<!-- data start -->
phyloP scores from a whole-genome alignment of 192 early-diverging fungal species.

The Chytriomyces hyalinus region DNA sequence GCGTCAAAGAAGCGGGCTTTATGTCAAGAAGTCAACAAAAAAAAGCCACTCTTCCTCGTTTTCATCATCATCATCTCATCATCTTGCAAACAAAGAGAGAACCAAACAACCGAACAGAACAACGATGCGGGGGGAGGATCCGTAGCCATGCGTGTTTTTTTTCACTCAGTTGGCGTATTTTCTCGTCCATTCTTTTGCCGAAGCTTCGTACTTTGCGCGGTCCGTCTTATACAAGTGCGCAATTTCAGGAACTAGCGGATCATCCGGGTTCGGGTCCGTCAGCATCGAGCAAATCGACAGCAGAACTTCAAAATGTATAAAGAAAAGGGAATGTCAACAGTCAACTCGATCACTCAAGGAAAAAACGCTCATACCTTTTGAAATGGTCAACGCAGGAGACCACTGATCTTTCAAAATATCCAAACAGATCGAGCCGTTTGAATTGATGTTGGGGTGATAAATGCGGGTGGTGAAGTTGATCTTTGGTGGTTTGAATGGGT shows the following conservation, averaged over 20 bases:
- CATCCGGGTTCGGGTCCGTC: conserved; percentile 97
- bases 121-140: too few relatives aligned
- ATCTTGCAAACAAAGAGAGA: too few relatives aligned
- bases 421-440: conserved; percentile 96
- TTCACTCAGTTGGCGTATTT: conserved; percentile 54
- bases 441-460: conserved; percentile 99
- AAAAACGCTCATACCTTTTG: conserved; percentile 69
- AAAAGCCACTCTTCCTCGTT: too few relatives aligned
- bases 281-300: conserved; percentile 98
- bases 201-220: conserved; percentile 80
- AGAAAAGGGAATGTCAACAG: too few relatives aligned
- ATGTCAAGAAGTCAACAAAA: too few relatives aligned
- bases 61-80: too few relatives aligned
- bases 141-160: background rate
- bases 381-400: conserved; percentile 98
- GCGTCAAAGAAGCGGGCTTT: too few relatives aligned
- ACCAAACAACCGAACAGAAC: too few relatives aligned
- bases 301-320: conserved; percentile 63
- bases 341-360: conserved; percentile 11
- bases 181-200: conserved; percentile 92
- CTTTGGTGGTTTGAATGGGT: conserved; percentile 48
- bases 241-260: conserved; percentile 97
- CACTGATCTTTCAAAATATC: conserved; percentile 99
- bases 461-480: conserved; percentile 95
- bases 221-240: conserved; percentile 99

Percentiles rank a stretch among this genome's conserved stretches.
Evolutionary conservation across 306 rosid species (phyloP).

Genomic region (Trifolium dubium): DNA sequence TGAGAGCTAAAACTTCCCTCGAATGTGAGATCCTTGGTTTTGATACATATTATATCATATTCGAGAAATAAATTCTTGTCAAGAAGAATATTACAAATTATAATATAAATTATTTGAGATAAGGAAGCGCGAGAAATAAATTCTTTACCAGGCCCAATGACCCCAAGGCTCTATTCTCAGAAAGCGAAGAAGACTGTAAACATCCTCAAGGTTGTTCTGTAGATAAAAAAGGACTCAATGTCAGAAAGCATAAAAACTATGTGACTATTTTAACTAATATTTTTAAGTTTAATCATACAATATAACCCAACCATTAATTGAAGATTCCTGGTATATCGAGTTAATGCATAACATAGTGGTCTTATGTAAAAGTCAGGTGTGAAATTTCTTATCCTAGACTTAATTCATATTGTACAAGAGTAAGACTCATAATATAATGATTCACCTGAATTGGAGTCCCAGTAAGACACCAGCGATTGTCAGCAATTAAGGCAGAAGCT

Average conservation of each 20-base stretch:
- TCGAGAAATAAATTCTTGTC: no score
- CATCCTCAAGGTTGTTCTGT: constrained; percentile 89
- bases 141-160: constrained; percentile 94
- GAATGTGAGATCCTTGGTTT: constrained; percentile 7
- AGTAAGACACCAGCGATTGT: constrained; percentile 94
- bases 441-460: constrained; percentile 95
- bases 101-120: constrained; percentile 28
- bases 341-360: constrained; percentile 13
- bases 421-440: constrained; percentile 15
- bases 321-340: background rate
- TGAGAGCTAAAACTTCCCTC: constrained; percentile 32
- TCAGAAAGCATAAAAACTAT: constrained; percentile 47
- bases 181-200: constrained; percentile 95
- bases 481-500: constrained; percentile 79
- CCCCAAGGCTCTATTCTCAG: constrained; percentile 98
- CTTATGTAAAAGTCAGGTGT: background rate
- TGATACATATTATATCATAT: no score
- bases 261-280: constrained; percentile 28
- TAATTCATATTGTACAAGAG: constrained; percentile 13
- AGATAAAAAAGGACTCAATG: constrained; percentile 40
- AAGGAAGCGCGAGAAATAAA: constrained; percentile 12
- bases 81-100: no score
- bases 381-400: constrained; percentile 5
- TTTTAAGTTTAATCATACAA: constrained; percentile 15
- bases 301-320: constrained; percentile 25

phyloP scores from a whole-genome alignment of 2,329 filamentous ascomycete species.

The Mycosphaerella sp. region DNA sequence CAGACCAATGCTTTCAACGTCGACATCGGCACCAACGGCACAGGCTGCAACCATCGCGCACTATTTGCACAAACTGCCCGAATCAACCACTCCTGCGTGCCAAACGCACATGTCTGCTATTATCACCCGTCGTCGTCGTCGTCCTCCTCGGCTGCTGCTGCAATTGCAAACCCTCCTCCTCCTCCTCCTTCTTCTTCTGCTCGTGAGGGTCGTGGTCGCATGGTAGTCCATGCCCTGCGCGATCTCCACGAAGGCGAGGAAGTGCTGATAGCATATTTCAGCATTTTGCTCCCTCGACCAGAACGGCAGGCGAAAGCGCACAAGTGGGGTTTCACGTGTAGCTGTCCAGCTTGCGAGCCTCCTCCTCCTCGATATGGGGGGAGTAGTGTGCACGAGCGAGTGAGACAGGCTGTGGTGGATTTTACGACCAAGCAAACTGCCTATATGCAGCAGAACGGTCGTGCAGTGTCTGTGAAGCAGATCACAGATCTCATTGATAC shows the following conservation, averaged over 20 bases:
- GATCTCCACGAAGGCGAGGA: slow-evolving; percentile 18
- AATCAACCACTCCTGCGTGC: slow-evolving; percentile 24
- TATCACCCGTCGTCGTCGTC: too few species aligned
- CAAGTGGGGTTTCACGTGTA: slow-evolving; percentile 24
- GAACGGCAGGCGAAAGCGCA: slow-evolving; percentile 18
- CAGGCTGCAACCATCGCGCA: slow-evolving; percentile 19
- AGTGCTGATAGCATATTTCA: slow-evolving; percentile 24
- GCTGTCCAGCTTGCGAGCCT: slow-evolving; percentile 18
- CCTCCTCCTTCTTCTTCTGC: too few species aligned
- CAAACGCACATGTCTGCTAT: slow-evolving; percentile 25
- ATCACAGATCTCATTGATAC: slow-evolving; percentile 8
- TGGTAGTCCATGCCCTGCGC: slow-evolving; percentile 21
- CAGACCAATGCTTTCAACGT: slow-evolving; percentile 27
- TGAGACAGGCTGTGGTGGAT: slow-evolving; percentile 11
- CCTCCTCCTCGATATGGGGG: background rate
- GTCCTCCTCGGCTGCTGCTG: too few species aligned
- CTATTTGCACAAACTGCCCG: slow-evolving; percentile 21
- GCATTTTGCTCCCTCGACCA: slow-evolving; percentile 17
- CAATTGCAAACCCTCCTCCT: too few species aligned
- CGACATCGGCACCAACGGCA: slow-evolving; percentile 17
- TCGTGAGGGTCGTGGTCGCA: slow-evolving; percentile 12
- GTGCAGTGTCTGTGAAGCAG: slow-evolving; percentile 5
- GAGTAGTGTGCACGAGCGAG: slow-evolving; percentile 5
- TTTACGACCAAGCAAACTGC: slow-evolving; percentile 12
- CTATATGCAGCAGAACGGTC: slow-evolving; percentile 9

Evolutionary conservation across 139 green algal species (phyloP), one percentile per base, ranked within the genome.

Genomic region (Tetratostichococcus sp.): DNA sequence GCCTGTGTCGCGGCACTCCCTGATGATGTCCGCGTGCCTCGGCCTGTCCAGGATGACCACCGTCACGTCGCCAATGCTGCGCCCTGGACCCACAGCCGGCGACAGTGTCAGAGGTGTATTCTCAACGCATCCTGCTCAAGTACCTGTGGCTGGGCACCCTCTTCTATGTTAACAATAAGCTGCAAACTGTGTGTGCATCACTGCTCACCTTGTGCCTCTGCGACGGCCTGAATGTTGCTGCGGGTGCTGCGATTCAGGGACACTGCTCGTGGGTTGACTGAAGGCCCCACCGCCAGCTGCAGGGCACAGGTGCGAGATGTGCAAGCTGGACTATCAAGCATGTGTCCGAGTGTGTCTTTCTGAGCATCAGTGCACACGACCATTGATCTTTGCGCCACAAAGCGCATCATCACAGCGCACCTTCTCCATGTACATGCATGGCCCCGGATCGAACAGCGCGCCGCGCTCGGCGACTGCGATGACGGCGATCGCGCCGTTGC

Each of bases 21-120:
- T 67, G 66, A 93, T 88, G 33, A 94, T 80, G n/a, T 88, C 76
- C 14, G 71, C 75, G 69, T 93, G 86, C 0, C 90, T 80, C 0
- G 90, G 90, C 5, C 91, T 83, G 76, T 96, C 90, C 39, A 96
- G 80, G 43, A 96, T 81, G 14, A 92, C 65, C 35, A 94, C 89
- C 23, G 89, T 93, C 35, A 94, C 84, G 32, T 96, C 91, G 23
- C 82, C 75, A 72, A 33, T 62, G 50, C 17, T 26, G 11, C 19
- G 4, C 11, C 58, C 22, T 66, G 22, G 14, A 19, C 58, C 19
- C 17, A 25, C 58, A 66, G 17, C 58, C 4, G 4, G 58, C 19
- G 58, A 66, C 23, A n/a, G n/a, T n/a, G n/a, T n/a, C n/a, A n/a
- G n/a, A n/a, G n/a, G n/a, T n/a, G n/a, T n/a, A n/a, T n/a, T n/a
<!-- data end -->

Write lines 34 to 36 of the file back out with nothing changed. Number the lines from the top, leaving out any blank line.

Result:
- bases 141-160: constrained; percentile 94
- GAATGTGAGATCCTTGGTTT: constrained; percentile 7
- AGTAAGACACCAGCGATTGT: constrained; percentile 94